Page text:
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Old 05-29-2013, 06:37 AM   #6
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Second the Duraflap Recommendation

... have them on my GMC 2500 and they do quite a nice job. Pretty easy to install and yes, they're durable. Solid stuff. Do be aware that they are quite stiff and not very suitable for off-roading with the trailer's not being towed.

But last summer I was going to Alaska. My in-laws had just come back with a broken windshield on both their MoHo and their toad and most of the paint missing from the front of the toad. Also, I knew I was going to be driving hundreds of miles on gravel roads, so I built a secondary rock guard that mounts on my hitch, using some old square steel tubing and a couple of semi mud flaps cut down to size, in order to give added protection. The result: zero dings on the trailer or "segment protectors." Very pleased.

One note: if you do this or mount a brand such as Rock Tamers, be SURE they don't hang too near the road surface, because they will actually cause enough wind turbulence near the road surface to actively kick up small gravel bits ... which will then hit your trailer! I saw a guy with an Argosy in Alaska with Rock Tamers (and good mud flaps on the rear of his pickup). But he had the Rock Tamers mounted so that the bottoms of them were within an inch of the road - and most of the paint was missing from the front of his trailer. I suggested that he might want to mount them a bit higher: he just got mad and told me that "these are the best rock guards made!" Well, maybe so, but if you use them wrong, they won't help you.
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Old 05-29-2013, 06:54 AM   #7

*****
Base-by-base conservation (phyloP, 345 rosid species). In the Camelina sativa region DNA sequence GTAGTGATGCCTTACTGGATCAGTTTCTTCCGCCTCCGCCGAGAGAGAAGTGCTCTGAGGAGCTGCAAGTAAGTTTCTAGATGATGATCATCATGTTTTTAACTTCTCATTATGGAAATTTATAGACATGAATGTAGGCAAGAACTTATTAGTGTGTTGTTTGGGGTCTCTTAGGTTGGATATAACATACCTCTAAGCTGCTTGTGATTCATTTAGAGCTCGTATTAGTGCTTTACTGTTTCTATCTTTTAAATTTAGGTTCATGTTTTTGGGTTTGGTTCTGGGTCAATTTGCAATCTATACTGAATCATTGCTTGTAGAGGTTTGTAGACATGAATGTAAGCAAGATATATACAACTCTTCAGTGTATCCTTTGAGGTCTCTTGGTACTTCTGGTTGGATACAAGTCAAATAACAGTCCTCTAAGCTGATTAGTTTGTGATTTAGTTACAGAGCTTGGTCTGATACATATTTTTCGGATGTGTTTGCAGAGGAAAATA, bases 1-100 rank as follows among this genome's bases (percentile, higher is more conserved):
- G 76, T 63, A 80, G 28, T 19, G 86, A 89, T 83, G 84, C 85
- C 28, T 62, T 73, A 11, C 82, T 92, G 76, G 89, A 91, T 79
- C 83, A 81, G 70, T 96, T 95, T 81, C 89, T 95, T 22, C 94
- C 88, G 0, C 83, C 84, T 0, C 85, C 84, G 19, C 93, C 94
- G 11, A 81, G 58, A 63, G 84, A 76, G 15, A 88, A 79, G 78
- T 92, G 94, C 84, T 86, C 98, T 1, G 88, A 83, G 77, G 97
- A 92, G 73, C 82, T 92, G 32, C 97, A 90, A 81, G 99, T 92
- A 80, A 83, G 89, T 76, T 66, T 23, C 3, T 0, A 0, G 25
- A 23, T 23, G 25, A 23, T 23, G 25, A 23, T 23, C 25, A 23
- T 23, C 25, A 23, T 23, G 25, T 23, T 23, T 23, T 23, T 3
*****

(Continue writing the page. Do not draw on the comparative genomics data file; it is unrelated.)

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We have oversized mud flaps that I made from a very durable plastic material. We have them on the front and rear of our GMC 2500 HD. I just installed the full width hula skirt and made custom brackets that attach the outer ends to the end of the bumper. A little more work to install and remove maybe ( two additional bolts) but without the extra brackets the hula skirt bar flops around like a catfish on a hot boat deck. Now I don't have to remove anything when I unhitch at a campsite. I just slide the ball mount out and slide in a dummy that I made to go in place of it to hold the center of the bar. The hula skirt stays on the truck and the installation is rock solid.
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Old 05-29-2013, 07:36 AM   #8
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How about some pics of your "custom" mup/stone flaps,
Thanks,
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Old 05-29-2013, 07:53 AM   #9
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DuraFlaps - Poor Experience

I purchased and installed DuraFlaps (front and back), on my new at the time 2011 Ford F250, before I purchased my Airstream. I actually chose the DuraFlaps based on the positive threads on AirForums. We bought the F250 to tow the Airstream we were planning to purchase.